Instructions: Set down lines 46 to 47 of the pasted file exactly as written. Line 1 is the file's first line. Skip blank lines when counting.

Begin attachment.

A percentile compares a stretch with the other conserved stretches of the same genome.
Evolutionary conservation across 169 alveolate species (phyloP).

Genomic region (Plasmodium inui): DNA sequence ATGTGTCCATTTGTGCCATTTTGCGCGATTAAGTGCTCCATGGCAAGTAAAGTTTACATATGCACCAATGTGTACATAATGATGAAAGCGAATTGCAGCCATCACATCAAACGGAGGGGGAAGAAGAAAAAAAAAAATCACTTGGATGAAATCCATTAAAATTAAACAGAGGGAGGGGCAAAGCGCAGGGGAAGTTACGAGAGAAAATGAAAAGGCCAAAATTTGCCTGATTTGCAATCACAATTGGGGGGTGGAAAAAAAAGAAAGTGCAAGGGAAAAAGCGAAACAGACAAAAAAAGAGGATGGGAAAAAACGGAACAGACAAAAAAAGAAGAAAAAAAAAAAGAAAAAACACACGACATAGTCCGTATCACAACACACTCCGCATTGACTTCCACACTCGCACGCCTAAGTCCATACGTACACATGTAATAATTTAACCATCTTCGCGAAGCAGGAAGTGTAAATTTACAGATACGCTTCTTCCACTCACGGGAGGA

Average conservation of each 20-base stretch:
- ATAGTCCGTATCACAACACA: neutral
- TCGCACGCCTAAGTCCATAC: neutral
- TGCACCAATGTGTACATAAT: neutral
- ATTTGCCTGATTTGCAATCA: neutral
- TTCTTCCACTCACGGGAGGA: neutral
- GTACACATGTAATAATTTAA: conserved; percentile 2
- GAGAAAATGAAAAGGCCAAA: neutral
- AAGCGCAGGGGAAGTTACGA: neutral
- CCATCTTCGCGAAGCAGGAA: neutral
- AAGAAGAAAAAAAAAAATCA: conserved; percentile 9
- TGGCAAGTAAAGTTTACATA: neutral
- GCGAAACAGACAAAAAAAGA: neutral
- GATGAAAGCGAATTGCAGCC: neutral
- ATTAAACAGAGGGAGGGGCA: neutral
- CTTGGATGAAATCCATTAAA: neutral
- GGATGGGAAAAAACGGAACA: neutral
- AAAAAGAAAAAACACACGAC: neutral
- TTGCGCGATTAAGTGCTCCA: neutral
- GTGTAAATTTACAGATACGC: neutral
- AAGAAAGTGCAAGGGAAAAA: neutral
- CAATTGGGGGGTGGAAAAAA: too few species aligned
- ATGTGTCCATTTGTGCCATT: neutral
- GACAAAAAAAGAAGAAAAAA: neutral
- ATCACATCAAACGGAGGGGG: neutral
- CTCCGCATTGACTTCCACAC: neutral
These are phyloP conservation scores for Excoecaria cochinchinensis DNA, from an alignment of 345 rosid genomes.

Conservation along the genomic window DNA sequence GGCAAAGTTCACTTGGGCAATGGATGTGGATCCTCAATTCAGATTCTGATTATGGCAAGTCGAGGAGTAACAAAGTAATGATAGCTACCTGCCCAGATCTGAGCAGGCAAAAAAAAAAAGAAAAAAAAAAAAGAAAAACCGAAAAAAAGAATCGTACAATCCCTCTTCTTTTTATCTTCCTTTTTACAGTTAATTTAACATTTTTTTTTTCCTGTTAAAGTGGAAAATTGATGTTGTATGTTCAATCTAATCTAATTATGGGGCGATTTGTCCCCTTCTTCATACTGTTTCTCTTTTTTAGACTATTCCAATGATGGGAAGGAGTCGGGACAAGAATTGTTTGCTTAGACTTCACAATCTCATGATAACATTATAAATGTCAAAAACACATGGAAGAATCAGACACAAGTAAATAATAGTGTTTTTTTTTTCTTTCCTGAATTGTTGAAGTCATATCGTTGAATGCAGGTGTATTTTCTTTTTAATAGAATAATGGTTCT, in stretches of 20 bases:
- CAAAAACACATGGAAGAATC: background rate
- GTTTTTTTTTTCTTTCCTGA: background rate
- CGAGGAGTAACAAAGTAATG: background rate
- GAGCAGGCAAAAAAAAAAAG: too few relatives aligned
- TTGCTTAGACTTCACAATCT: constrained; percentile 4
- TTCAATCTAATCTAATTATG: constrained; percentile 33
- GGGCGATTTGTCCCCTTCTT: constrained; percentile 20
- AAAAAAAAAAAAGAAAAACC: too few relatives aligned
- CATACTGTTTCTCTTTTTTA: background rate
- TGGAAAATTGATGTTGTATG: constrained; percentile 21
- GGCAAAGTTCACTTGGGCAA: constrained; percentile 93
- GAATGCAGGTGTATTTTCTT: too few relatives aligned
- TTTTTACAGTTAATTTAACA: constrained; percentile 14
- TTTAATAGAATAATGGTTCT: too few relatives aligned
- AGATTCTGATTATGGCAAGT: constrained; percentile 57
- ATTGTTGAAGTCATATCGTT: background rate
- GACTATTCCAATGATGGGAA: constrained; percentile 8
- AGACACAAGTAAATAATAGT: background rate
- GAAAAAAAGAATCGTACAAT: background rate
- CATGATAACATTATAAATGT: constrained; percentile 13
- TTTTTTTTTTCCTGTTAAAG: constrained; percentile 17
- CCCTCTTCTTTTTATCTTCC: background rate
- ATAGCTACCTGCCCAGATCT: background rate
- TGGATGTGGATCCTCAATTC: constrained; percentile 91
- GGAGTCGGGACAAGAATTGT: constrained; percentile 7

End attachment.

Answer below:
- AGATTCTGATTATGGCAAGT: constrained; percentile 57
- ATTGTTGAAGTCATATCGTT: background rate